• What You Need To Know About Cremation

    Cremation has been around for thousands of years, but some people still aren’t sure exactly how the process works. The option of being cremated is becoming increasingly popular as opposed to traditional burials. If you’re pre-planning your funeral (and it’s recommended that you do), you should educate yourself on cremation to determine if the choice is right for you.

    Cremation Benefits

    • Often less expensive than burials

    • More environmentally friendly

    • Ashes can be kept in an urn by a family member or scattered wherever you choose

    • All funeral types still available

    Funerals with Cremation

    One common misconception is that if someone is cremated, they aren’t able to have a traditional funeral service. This actually couldn’t be farther from the truth. Your family can still hold a traditional funeral including body viewing with an open casket. This is because the ceremony is held before the body is cremated. A ceremonial cremation can also be held, with an urn in place of the body in a casket. Memorial services are also still an option with cremation.

    Catholic Cremations

    For many years cremation was not an appropriate action to be taken within the Catholic church. The Church has allowed cremation for at least the past 20 years, but the nuances may be a bit difficult to understand. That’s why it’s recommended that you meet with an officiating priest to learn more about a Catholic cremation. When Catholics are cremated they are often placed in a columbarium, which is a memorial structure that houses urns and allows your loved ones to visit.

    If you’re interested in learning more about cremation in Cincinnati, contact Cincinnati Catholic Cemetery Society today.

  • The Emotional Benefits of Holding a Funeral

    When a loved one dies, the grief can be intense. If you’ve suffered a loss, you may be experiencing sadness, disbelief, anger, and even guilt, and it may seem like shutting yourself away from other people will make the pain less intense. The truth is, however, that grief shared is grief lessened, and relying on others for support is the best thing you can do to begin to heal. Where does the path to healing start? Often, it begins at the funeral.

    • A funeral promotes connection with others. Those who loved the person who died can come together to remember and grieve, offering each other support and consolation. Social bonds are an important part of the healing process, as they remind you that you are not alone, and life will go on. When you dismiss the need to have a funeral, you not only isolate yourself but also rob others of the opportunity to benefit from leaning on each other.

    • Allowing people to share in your grief gives them a way to support you. When a friend suffers a loss, it’s easy to feel helpless and at a loss for something to do to help. Attending a funeral allows people to show that they care for you, and support you in your loss. That benefits you, but it benefits them, too.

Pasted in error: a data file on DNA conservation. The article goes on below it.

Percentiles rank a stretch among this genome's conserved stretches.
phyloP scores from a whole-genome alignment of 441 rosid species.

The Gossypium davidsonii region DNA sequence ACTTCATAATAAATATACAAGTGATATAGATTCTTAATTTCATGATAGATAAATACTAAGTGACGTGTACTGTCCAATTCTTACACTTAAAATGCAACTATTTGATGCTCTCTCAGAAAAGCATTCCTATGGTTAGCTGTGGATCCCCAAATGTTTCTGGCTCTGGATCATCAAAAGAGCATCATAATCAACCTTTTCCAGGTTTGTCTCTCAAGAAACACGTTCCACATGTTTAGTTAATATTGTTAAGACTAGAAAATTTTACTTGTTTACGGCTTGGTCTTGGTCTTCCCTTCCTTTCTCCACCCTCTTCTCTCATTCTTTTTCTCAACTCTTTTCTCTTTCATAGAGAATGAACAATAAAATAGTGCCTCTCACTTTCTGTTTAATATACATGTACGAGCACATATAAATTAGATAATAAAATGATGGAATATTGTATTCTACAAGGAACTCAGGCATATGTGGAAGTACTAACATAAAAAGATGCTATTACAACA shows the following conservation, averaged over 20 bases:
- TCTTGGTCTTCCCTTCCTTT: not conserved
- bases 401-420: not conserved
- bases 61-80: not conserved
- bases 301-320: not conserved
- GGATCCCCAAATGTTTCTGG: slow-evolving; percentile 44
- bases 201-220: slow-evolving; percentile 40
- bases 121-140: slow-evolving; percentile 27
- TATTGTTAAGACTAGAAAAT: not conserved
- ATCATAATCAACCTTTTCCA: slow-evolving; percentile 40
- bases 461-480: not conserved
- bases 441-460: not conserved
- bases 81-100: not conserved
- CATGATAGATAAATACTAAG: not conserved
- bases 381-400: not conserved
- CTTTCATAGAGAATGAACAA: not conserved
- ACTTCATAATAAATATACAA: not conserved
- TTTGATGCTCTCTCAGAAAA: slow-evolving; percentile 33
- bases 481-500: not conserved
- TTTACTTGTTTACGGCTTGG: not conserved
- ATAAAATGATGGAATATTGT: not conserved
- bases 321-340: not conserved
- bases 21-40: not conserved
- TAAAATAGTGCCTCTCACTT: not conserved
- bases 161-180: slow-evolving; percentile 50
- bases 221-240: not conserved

• Honoring a loved one’s life is important. The most important thing is not the death, but the life that was lived. Each person’s life is unique, special, and worth remembering. A funeral is a chance to say goodbye, but it’s also a chance to stop for a moment and reflect on exactly what that person meant to you, and why your loved one mattered.

    • Ritual connects us to our roots. The rituals surrounding a funeral help us find meaning in the loss, and hope for the future. Participating in these rituals helps keep us rooted in the faith traditions of our family, and connected to the family history. Personal rituals in the days, months, and even years following a loss, like donating to charity in that person’s name, planting a tree in memory of your loved one, or lighting a candle on special days, are an important part of keeping memory alive, and honoring your connection to the person who has died.

    • Closure starts at the funeral service. Gaining closure after a loss is important, and in order to do that, we must first work through our grief. In a culture that races through many of life’s events, moving ever faster, a funeral provides one of those rare, healing moments of reflection, in which to quiet your mind and begin to find meaning in your loss.

    Since 1843, the Cincinnati Catholic Cemetery Society has worked to help Greater Cincinnati families plan their final arrangements and commit loved ones to the peace of our Lord. We operate St. Joseph Catholic Cemetery on West Eighth Street in Price Hill, St. Mary and St. John Catholic cemeteries in St. Bernard, and Baltimore Pike all-faith cemetery in Westwood. Dedicated to caring compassionate service, we are committed to helping Catholics plan funeral services for their loved ones and find burial space in consecrated grounds, as well as providing preneed services for those who wish to pre-plan their own funerals. Visit our website to learn more about us and find out how we can help you plan a meaningful funeral.